## Non-linear optics

To understand spontaneous photon-pair sources we have to delve into how dielectric material react to light. Classically, light is nothing but the synchronised oscillations of electric and magnetic fields. And dielectrics are electrical insulators which can be *polarised *by an electric field. Let’s try to unpack these concepts.

When an electric field *E* is applied to a dielectric material, the electrons within the material’s atoms are pulled away from their respective nuclei but without being able to escape (because dielectric materials are *insulators*). This creates many dipoles (pairs of positive and negative charges separated by a small distance) and we say that the material is polarised.

The macroscopic strength of these dipoles is described by the polarisation density *P* which is given by *P = x * qₑ * N/V *where *x* is the separation between to charges, *qₑ* is the negative charge (assuming the charges are opposite but equal in magnitude) and *N/V* is the density of dipoles (number of dipoles per unit volume).

Let’s now assume we have a perfectly monochromatic laser beam oscillating with an angular frequency *ω* and traveling through the dielectric. In complex notation we can write this as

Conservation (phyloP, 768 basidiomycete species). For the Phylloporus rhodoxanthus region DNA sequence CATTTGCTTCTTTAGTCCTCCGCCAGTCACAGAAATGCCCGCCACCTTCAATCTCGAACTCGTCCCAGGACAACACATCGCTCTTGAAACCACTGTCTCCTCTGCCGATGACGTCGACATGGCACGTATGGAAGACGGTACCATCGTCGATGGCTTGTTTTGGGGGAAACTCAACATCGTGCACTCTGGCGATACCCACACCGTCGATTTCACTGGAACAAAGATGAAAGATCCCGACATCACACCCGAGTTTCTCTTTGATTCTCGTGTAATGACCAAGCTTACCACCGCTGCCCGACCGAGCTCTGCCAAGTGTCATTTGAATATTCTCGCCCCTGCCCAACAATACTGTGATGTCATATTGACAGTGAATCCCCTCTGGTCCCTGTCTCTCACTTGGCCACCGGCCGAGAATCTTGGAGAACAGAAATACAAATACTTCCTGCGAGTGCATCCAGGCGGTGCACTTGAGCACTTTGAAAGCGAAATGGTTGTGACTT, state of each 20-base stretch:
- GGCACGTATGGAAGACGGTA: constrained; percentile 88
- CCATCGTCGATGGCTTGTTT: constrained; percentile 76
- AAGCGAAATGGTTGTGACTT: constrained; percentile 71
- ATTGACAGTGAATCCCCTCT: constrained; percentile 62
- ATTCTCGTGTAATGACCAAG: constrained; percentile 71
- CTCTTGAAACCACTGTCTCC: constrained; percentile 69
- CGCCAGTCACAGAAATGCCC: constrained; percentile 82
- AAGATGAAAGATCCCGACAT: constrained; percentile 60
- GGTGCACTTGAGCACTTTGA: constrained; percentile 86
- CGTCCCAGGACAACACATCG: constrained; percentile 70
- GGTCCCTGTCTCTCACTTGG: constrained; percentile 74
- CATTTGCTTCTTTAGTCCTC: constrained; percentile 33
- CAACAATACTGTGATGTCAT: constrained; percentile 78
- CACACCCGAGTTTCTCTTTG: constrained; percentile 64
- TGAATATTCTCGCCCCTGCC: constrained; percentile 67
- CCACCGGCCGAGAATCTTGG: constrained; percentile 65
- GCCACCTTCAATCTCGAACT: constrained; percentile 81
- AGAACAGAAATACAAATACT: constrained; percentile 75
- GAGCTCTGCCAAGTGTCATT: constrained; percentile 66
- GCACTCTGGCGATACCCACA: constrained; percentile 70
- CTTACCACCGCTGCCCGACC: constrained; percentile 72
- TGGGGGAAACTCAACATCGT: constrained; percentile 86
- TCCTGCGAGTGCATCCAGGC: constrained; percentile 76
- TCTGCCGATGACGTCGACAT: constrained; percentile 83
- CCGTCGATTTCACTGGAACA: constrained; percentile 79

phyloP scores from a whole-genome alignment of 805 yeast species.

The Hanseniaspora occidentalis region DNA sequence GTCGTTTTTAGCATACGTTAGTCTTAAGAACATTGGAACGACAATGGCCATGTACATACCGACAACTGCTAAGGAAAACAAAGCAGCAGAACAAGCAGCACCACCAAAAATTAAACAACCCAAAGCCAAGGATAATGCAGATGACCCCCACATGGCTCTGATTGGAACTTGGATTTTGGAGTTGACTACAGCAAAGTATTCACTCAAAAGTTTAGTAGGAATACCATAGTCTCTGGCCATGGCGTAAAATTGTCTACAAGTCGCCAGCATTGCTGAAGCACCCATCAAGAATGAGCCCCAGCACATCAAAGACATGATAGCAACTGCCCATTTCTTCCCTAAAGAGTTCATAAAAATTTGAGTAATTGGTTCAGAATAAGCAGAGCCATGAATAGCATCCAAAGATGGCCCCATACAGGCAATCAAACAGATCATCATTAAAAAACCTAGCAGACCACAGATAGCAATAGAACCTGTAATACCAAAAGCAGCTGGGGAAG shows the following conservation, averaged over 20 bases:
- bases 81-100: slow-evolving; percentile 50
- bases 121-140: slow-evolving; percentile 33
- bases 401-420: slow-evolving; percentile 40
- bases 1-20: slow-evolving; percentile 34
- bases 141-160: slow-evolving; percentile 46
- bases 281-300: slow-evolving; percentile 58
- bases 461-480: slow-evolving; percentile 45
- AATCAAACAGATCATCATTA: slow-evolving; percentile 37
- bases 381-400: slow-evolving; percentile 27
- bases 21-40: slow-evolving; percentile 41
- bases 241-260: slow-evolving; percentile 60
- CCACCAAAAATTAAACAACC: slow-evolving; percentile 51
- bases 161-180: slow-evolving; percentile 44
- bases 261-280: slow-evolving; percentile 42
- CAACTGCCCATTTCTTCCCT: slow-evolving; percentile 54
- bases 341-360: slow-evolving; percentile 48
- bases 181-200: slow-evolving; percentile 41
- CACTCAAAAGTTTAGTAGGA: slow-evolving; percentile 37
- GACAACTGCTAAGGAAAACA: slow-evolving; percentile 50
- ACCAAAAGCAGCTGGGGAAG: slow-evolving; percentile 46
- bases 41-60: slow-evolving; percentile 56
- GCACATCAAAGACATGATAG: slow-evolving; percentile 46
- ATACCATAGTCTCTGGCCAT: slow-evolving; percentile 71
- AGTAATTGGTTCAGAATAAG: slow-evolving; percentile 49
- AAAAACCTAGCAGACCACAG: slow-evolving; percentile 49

where c.c. is the complex conjugate of the term in front. In response to the oscillating electric field, the electrons and nuclei also start to oscillate, and we get a bunch of oscillating dipoles which in turn lead to a macroscopic polarisation density* P(t) *that oscillates. It is typically *assumed *that *P(t)* depends linearly on the external electric field, so that

where the constant of proportionality *ꭓ⑴* is known as the linear susceptibility of the material and 𝜖*₀* is the permittivity of free space. The important take-away here is that the dipoles oscillate at the same frequency than the laser.

What’s more, oscillating dipoles are nothing but accelerating charges which *themselves *emit electromagnetic radiation. It turns out that the dipoles act as a source of light *E*ₚₒₗ*(t)* which oscillates at the *same* frequency as *P(t). *This new field then gets added to the external driving field.

We therefore have the following string of cause-and-effect *E*ₗₐₛₑᵣ*(t) *→ *P(t) *→ *E*ₚₒₗ*(t)* which produces the output field *E*ₗₐₛₑᵣ*(t)*+*E*ₚₒₗ*(t) *where the two components oscillate at the same frequency.

In some dielectrics and at high driving power (large *E*ₗₐₛₑᵣ), the linear relationship between *E*ₗₐₛₑᵣ*(t)* and *P(t)* breaks down. We now enter the nonlinear regime where the relationship is better approximated by adding extra terms in the power series expansion like so